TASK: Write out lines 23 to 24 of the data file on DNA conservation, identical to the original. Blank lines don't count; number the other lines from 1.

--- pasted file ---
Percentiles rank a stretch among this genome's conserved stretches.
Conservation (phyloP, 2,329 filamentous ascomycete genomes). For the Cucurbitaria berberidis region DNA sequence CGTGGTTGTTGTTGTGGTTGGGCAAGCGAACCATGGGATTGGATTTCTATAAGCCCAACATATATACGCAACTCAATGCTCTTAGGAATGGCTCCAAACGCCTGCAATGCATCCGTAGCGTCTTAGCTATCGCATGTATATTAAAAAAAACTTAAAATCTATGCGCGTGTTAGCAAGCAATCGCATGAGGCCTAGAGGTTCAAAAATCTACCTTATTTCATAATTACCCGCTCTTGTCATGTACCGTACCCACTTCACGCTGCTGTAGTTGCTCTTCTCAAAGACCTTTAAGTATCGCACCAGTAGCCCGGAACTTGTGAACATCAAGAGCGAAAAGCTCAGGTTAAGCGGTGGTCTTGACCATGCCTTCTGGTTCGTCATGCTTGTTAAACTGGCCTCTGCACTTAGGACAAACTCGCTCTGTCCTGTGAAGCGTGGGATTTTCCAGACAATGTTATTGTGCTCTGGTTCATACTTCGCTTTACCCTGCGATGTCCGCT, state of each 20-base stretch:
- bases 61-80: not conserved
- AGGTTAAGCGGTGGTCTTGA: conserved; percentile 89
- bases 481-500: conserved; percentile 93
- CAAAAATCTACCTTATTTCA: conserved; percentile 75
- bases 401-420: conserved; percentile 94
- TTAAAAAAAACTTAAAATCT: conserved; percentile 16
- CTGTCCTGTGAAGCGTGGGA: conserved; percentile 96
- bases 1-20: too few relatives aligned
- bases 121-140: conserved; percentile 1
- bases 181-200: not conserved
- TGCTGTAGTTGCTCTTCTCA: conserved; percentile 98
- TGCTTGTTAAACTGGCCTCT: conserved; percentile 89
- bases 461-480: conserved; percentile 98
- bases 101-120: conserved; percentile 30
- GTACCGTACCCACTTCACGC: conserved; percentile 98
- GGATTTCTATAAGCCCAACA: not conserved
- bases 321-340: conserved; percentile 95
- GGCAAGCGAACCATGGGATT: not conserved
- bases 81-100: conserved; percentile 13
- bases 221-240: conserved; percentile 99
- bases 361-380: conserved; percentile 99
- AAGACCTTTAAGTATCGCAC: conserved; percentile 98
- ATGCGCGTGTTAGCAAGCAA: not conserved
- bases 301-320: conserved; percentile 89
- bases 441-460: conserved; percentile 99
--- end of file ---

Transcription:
- bases 361-380: conserved; percentile 99
- AAGACCTTTAAGTATCGCAC: conserved; percentile 98